How to Make the COVID-19 Nose Swab Test Easier for Kids

It's totally normal for kids to be scared of nasal swab tests—aren't we all a bit? They aren't as invasive as they used to be, but these tips will make them easier and more comfortable for everyone in the family.

Doctor is collecting a Covid-19 testing swab
Photo: Getty Images

It's hard to imagine now, but before the pandemic, very few of us were concerned about making our kids comfortable with having a very long swab stuck up their noses. But in the age of COVID-19, nasal swabs are definitely a thing. While it is usually more uncomfortable than it is actually painful, it can cause a lot of freakouts for our kids, and unwelcome stress for us adults.

During those first COVID-19 tests, many of us were surprised by just how tear-jerkingly uncomfortable they could be. Not all providers swabbed the same way, and some were more heavy-handed or imprecise than others. The deep nasopharyngeal swabs move toward the back of the throat and must be done by a health care professional. This type of swab sample is associated with the most accurate type of viral test and should not hurt if done correctly. Fortunately, years of experience have since given many providers a gentler touch, and more research and product development has brought new types of COVID-19 tests.

This far into the pandemic, there are now many types of COVID-19 tests, with varying degrees of accuracy. The gold standard is still the polymerase chain reaction (PCR) test, a type of molecular test that detects viral material and must be processed in a lab. Antigen tests, commonly referred to as "rapid tests," look for a protein associated with the virus and are commonly used for self-testing at home, routine screening, and at testing clinics, as they can return results in minutes. Many of these tests permit swabbing in shallower locations at the front or middle of the nose, rather than the back. Some use saliva and are impressively precise. (But for now, the nose swab rules.)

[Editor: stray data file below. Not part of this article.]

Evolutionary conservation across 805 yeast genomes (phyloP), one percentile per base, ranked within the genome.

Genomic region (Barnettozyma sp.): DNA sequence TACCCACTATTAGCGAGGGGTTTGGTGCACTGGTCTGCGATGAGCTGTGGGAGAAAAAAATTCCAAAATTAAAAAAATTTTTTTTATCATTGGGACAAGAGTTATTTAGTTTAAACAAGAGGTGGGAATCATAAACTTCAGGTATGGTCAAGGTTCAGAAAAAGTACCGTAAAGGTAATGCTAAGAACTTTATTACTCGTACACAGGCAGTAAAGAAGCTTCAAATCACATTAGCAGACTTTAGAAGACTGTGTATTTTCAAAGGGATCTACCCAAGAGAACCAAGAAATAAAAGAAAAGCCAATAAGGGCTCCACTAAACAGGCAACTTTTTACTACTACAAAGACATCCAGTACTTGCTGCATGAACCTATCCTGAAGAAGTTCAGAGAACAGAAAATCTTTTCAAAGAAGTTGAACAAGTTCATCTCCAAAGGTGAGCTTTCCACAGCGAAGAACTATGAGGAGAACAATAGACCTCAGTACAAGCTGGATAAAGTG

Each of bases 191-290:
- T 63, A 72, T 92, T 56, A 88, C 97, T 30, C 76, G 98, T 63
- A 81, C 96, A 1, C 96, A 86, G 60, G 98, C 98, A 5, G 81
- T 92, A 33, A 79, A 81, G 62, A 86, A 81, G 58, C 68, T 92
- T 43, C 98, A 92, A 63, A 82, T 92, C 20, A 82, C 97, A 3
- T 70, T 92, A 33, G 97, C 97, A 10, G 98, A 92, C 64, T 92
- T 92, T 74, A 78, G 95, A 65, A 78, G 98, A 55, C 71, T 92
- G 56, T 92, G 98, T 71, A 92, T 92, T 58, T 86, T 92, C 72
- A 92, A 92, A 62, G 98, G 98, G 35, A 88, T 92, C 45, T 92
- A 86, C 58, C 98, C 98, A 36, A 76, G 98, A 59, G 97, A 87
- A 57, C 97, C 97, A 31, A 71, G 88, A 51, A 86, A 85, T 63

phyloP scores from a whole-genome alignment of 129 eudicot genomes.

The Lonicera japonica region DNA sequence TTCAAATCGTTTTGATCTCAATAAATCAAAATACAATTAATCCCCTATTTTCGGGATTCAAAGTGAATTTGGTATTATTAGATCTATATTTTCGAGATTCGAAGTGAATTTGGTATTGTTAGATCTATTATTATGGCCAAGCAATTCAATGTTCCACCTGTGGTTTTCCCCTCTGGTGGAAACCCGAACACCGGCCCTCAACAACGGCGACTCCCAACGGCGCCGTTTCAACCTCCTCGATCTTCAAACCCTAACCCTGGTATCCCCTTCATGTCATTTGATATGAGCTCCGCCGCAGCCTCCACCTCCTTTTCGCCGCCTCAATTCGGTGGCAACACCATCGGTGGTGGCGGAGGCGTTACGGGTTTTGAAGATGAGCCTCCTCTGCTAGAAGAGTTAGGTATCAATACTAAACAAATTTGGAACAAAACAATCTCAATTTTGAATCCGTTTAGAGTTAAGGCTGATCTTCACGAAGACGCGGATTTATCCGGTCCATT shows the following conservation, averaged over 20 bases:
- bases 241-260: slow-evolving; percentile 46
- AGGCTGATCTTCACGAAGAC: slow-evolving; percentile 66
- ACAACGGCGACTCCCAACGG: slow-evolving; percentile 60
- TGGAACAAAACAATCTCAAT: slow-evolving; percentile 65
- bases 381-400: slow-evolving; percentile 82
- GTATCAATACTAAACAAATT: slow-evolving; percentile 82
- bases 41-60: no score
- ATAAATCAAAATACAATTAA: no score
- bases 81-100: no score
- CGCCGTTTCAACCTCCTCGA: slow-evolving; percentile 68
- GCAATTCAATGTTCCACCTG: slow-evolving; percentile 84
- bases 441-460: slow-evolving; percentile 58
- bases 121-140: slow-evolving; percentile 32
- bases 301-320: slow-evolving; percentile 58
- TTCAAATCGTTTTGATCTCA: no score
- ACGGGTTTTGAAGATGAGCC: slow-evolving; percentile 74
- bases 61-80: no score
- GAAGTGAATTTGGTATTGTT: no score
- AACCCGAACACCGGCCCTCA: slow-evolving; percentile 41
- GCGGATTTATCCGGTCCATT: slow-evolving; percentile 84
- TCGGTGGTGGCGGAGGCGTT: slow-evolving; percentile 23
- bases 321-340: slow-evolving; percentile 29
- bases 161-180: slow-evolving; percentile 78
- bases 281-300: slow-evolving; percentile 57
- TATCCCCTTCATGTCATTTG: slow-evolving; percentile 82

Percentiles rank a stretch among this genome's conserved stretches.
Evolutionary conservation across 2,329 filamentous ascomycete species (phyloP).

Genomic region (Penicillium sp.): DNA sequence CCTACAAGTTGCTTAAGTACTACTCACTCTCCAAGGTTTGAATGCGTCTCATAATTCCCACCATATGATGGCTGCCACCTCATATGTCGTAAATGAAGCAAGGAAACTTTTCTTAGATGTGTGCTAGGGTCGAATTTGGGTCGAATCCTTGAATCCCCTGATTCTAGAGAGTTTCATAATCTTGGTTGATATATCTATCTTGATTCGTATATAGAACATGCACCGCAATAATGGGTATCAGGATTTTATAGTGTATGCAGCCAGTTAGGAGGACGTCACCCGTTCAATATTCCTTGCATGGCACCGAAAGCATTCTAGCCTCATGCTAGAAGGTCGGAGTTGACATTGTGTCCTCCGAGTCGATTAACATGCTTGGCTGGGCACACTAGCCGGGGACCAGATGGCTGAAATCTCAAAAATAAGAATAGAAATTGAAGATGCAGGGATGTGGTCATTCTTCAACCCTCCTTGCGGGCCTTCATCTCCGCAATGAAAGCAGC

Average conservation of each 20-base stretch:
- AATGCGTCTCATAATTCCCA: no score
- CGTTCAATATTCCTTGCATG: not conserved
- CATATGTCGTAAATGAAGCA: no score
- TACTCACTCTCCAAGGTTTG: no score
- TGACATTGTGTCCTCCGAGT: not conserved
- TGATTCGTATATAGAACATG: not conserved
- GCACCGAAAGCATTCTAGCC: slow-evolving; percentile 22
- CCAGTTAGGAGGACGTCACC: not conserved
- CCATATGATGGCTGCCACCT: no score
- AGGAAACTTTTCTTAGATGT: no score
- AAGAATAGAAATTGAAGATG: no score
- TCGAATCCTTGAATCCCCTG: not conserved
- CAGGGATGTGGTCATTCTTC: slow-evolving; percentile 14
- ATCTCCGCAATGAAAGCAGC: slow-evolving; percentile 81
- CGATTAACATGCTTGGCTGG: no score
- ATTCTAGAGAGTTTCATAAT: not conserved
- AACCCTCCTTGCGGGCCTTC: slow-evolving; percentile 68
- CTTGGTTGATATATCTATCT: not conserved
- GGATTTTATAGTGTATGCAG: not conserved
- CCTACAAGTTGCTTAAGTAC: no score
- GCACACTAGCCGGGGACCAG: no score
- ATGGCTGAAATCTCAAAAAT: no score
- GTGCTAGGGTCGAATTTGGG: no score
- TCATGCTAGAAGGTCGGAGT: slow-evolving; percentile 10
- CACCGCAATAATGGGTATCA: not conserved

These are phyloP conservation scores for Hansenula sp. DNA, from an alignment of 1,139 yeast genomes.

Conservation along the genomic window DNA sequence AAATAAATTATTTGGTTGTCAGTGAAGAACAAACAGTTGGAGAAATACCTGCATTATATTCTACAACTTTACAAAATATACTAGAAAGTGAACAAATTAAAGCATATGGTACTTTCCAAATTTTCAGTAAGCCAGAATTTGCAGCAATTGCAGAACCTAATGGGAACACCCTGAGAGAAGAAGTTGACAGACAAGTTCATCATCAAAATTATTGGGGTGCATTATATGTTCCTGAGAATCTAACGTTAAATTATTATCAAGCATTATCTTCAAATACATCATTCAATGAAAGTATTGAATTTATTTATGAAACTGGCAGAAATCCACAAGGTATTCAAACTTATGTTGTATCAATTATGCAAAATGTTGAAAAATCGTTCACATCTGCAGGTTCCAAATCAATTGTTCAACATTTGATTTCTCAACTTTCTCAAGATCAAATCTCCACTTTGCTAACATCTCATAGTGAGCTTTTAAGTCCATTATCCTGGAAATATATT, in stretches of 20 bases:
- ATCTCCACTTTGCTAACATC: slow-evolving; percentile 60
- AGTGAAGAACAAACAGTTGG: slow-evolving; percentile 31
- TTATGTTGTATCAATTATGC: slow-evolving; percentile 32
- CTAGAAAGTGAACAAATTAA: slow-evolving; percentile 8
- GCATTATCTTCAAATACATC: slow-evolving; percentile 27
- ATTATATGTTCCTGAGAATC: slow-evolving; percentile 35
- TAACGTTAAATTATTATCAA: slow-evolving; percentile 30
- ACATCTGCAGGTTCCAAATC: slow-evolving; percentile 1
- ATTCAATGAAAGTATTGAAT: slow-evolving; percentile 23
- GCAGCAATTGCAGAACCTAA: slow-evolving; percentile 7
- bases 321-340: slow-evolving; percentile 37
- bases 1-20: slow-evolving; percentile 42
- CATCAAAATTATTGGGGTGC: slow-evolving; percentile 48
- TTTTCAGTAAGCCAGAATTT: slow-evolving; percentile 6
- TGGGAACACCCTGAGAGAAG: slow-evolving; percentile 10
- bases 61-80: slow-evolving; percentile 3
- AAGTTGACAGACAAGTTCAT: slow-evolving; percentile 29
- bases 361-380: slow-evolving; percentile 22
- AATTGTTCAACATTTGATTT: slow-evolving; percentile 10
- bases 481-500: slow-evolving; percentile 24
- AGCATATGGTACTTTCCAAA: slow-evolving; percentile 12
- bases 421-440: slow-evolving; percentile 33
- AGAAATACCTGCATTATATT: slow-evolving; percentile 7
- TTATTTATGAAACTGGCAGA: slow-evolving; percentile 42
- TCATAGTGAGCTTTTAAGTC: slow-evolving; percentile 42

As a pediatric health psychologist, I've spent more than 20 years teaching kids how to cope with medical procedures. No matter which test they take, the good news is that there are simple ways to make the whole process easier on your kids (and you). Here's what you can do to help things go smoothly.

Prep Them

Parents sometimes avoid telling their kids about a medical procedure ahead of time because they think it will make them too nervous. That's a kind instinct, but maybe not the best call—it's like asking them to make the clutch play in a game without ever having practiced the sport before. Preparing your children for what might happen will actually decrease their anxiety and enhance their sense of control.

Before your kids get tested, explain the following to them:

  • What the test is. You might say, "It's a pretty quick test that can tell us if you have this virus."
  • Why they need it. They may not understand why it's happening. Say, "We need to find out if you have the virus so we can figure out how to best take care of you and keep you healthy."
  • How it works. Walk them through it. Say, "They are going to put a swab like a Q-tip up your nose and rub it around for 15 to 30 seconds, about as long it takes to sing 'Happy Birthday.'"
  • Where it will be. It could be at home, at a medical clinic, or even in your car.
  • How the person will look. Little kids can feel uneasy when they see health care professionals approaching them in masks and/or face shields. Show them pictures of nurses and doctors dressed this way and talk through why they wear that equipment. Say, "This is how they make sure that they don't share germs with you, and you don't share germs with them. Isn't that cool?"